UK Energy Crisis May Impact Households More Than 2008 Crash

More than half of U.K. households risk being pushed into energy poverty this winter by soaring bills that threaten suppliers with rising amounts of debt that simply can’t be repaid.

Consulting firm Baringa Partners says that the financial crisis will have an even greater impact on household finances than 2008’s financial crisis. As bills rise around 80% in October due to the arrival of colder temperatures, this is a dire warning.

The winter energy bill is expected to rise by more than three times what it was a year ago. That will further stretch consumer budgets being hit by a wider cost-of-living crisis that’s stoking fears of a recession and prompting calls for the government to offer more help.

“The impact to society will be higher than the 2008 crash in terms of the impact on households,” said James Cooper, a partner at Baringa. “We’re now moving into territory where a majority of households are placed into debt or a very fragile financial position.”

Average annual energy bills are forecast to exceed £3,500 ($4,140) from Oct. 1, when a new price cap kicks in. That’s more than 11% of a household’s median disposable income, according to the Office of National Statistics.

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Energy costs could eventually drain as much as 17% of household income next year if the government doesn’t give more help, based on price-cap estimates from Cornwall Insight Ltd.

Already, customer debt has been on the rise. People usually repay winter debt in the summer when they consume more energy. As record energy prices hit, this year’s debts increased. As bills rise in colder months, the situation may get worse.

The Don’t Pay UK campaign has drawn over 110,000 signatures from people vowing not to pay their energy bills in protest. Even those who follow through on the threat may only amount to a small fraction of those who can’t afford to pay, particularly if the winter is severe.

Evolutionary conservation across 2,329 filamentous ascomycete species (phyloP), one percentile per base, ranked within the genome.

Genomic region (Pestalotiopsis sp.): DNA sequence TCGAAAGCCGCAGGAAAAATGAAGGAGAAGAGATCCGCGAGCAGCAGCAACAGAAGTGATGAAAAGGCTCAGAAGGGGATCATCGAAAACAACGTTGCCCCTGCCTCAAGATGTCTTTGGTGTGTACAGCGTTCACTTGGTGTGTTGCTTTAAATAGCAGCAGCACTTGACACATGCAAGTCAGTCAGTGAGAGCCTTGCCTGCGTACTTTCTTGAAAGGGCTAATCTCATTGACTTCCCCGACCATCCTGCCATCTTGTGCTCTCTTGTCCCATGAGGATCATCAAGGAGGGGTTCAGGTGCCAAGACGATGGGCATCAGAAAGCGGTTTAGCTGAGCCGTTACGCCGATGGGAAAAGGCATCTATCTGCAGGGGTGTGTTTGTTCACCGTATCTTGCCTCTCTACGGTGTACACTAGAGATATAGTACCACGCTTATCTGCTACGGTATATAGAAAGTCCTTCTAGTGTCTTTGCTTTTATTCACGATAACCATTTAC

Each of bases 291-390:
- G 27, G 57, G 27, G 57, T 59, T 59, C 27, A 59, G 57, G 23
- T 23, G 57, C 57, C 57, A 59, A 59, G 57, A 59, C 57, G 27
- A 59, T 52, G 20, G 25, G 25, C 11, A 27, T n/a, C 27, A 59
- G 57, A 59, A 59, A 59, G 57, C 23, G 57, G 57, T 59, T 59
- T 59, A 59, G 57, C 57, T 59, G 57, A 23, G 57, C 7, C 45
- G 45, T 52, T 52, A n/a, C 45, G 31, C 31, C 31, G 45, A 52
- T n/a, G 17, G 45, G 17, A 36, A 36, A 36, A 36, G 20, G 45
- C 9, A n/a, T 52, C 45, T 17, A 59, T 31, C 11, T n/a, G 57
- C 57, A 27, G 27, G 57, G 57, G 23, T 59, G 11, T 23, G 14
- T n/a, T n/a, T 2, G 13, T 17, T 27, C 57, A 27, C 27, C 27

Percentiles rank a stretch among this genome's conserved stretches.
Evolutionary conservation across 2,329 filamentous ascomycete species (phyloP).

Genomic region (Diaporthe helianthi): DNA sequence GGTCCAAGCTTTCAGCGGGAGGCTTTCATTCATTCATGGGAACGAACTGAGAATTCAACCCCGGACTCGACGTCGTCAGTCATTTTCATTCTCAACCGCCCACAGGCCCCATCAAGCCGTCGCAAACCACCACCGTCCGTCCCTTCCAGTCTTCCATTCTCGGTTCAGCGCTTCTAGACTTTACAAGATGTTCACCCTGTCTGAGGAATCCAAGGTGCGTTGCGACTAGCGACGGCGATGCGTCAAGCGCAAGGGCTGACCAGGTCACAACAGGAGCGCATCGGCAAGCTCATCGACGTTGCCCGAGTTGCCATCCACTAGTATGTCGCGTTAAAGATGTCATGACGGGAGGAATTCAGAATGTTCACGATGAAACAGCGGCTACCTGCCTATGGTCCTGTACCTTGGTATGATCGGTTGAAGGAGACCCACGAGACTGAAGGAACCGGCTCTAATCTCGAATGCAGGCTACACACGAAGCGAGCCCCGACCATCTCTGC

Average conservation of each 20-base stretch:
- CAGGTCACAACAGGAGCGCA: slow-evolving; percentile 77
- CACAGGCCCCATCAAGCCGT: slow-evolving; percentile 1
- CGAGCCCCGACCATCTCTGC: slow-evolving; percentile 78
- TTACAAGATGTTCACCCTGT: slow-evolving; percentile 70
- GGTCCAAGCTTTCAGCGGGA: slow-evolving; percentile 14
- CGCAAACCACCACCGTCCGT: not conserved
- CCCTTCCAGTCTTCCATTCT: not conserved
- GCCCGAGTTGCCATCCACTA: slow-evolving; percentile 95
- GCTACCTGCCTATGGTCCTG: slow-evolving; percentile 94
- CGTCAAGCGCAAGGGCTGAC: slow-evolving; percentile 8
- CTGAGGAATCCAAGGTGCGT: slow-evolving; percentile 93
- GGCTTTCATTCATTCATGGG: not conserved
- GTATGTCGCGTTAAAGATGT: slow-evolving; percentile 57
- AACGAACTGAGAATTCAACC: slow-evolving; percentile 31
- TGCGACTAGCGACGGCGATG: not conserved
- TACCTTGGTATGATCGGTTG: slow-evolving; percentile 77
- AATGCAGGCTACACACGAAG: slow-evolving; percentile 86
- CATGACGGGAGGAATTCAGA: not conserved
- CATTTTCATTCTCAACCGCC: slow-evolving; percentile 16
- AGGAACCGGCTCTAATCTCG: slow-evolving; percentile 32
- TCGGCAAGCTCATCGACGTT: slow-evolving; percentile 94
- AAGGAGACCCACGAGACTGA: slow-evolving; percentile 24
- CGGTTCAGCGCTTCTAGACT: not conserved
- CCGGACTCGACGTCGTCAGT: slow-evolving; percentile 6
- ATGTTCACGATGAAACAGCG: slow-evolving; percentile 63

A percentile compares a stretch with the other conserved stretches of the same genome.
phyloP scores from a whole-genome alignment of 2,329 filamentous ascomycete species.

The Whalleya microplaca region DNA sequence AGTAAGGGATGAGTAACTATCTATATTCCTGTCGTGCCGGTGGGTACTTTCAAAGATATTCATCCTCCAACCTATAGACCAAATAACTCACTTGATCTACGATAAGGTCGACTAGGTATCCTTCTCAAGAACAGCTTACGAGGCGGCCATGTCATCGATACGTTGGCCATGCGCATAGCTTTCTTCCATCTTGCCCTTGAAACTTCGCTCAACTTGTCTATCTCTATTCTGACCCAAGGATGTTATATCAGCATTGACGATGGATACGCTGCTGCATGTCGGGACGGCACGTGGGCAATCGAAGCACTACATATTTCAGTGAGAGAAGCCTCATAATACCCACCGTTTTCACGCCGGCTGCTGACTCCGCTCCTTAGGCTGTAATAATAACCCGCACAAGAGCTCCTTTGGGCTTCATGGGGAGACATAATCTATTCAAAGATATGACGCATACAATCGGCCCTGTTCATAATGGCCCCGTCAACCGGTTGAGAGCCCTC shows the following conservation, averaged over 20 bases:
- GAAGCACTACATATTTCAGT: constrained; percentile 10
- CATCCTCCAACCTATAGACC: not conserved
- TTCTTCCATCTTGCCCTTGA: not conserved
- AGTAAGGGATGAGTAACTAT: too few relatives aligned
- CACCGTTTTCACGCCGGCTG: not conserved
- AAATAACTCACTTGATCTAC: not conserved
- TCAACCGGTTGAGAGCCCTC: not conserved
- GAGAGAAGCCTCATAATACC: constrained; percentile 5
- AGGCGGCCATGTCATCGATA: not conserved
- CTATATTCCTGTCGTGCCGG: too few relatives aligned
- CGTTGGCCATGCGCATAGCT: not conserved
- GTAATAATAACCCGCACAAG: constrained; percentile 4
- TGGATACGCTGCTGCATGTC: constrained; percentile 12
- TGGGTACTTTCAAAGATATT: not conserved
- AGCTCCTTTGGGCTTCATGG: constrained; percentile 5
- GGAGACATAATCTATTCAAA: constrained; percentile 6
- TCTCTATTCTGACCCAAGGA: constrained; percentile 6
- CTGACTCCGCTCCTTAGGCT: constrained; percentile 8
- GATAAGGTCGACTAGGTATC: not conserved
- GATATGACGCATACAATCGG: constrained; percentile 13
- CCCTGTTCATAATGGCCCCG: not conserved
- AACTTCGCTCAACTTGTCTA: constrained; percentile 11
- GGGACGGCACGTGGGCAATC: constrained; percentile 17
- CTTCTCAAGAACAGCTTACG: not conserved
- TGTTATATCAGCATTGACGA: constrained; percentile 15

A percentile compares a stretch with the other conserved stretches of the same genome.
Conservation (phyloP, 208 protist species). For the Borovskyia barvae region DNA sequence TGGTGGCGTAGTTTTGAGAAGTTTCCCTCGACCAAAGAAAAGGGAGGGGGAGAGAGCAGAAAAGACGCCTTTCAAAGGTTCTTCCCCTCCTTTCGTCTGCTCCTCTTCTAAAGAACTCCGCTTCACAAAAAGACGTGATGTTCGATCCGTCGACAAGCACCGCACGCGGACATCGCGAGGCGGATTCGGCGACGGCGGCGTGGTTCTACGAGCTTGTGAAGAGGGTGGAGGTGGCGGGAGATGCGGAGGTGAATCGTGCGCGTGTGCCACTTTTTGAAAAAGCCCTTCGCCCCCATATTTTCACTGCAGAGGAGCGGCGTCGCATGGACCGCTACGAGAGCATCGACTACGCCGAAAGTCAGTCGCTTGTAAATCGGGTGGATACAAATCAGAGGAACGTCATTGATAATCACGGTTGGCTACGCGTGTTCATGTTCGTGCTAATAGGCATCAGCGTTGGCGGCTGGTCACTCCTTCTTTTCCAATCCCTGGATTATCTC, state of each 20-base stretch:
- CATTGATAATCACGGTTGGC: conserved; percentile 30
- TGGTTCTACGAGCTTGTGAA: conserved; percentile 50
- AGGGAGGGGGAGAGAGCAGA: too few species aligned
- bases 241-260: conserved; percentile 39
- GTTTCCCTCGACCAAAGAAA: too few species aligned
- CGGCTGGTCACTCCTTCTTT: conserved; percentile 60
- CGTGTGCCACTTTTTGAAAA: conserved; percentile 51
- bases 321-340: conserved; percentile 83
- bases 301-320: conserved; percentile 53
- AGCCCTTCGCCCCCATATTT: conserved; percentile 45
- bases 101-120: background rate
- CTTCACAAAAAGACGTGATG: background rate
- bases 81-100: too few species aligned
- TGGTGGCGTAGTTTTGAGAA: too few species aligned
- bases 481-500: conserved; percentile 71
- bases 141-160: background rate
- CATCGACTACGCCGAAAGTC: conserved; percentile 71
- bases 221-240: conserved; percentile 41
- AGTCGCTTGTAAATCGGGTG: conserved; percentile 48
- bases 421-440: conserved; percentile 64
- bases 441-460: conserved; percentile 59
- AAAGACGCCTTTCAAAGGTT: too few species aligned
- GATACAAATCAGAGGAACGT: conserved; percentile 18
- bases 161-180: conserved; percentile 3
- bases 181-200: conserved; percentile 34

It is an enormous challenge to address the crisis. The new prime minister has little chance of changing policy before Liz Truss or Rishi. The energy industry has urged the government to provide more help, beyond the £400 support pledged for each home.

“The big concern we have at the moment is customers’ inability to afford bill rises,” said Dan Alchin, director of regulation at lobby Energy UK. “There’s a need for government to urgently act on that.”

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Helping households by freezing the price cap at the current level for two years would require about £100 billion, according to Keith Anderson, chief executive officer of Scottish Power Ltd., one of the UK’s biggest residential suppliers. Centrica Plc’s British Gas unit will offer grants to some customers to offset their energy debt.

Customers who don’t pay can be put on a repayment meter or even cut off — a lengthy process because suppliers are required to make big efforts to help people pay what they owe. Sometimes companies may not have the ability to deal with bad debts, and they might go out of business.

As the price cap increases next year, this risk is likely to increase. There’s a provision in the way regulator Ofgem calculates the cap to support suppliers dealing with bad debt, which could lead to a higher cap and therefore potentially more household debt down the line.

“There’s a risk people can’t pay or won’t pay and that number could grow quite quickly,” RBC Europe Ltd. analyst John Musk said. “That could have a cascading effect on smaller suppliers that are less well capitalized and they could start going under.”

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